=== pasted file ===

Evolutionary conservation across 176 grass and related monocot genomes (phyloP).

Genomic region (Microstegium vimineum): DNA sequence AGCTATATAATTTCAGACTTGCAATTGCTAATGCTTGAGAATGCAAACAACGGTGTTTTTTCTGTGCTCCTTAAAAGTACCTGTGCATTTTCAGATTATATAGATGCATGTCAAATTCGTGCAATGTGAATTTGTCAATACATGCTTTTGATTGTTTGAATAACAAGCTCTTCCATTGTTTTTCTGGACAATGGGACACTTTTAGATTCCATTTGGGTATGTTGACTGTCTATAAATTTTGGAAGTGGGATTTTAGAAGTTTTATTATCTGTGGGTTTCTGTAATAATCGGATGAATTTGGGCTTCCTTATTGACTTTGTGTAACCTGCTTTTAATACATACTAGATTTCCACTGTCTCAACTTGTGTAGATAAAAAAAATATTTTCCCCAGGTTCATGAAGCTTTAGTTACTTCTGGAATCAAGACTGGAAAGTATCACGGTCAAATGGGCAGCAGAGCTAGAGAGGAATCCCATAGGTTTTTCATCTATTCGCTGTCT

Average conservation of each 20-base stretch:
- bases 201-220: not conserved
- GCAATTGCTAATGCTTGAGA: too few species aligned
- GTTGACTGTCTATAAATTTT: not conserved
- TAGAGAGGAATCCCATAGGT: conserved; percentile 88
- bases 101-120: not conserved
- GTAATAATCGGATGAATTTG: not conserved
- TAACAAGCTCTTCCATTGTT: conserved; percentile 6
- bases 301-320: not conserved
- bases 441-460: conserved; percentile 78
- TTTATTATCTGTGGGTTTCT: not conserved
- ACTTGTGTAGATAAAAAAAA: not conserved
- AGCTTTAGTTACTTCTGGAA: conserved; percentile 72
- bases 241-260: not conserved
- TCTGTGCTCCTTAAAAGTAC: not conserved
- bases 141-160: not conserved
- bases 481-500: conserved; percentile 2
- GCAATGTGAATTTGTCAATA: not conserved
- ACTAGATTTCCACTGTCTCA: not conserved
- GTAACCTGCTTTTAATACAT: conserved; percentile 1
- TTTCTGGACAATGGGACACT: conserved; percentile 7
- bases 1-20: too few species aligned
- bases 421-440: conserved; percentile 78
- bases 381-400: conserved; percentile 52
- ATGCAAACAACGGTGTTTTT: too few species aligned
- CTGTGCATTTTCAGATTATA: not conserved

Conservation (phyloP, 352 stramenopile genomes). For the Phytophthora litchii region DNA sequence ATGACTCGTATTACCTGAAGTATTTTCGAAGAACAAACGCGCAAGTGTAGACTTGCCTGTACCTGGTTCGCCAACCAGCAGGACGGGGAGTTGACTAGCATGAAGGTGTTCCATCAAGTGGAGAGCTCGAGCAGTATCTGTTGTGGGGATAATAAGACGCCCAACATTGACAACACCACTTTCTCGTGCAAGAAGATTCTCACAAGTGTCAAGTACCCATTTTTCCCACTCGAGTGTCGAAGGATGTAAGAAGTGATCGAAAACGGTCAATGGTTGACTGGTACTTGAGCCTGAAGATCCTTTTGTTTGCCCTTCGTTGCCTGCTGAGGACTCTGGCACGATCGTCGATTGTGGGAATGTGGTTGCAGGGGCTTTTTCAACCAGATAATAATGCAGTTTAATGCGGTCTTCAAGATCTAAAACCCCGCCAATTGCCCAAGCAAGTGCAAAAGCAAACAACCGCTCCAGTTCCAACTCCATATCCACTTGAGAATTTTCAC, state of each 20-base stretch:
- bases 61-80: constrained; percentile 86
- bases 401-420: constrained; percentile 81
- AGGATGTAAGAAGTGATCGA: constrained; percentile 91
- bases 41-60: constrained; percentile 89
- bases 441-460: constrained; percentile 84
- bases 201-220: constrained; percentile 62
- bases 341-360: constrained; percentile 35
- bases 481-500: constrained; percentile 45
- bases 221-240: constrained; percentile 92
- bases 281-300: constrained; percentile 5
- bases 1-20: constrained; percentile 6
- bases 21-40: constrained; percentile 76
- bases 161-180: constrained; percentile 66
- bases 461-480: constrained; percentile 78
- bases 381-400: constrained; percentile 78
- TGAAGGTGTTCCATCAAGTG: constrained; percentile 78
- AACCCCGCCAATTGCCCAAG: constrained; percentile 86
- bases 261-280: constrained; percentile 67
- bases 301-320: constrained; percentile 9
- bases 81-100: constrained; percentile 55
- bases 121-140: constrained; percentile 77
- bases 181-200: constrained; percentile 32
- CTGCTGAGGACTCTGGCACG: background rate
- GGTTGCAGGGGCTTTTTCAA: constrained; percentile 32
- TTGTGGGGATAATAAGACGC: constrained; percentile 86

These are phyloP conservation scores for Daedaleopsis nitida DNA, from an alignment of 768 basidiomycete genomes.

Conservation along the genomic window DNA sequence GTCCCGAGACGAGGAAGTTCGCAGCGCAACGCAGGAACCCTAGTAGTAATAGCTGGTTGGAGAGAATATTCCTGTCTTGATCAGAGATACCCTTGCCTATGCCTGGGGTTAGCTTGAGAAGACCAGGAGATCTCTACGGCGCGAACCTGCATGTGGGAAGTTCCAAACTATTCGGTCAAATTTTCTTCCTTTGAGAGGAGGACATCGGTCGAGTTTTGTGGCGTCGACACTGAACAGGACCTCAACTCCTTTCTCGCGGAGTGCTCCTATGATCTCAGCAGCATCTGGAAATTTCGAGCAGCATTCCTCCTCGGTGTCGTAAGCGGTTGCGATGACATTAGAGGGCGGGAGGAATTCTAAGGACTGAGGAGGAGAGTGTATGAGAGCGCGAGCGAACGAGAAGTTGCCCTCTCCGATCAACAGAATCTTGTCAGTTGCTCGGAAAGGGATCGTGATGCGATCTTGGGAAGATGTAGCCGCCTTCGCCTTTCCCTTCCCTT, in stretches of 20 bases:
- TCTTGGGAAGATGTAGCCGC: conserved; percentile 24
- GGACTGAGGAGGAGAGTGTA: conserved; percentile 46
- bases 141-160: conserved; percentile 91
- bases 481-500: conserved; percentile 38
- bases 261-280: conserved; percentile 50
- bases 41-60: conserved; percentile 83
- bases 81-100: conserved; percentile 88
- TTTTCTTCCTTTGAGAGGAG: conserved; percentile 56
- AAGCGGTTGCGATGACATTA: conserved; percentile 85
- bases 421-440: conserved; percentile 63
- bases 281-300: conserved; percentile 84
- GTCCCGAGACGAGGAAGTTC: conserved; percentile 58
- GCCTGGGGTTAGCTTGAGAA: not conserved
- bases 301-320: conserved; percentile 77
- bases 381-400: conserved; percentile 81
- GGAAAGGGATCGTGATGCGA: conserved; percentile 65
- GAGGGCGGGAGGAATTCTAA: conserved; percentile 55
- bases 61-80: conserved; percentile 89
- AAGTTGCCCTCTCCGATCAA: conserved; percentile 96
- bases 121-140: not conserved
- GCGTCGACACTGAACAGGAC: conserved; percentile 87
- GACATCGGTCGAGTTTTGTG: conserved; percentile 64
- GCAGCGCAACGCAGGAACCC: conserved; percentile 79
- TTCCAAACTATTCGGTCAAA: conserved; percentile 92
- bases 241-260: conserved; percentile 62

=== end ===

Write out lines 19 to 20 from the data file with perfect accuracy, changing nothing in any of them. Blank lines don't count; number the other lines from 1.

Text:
- bases 481-500: conserved; percentile 2
- GCAATGTGAATTTGTCAATA: not conserved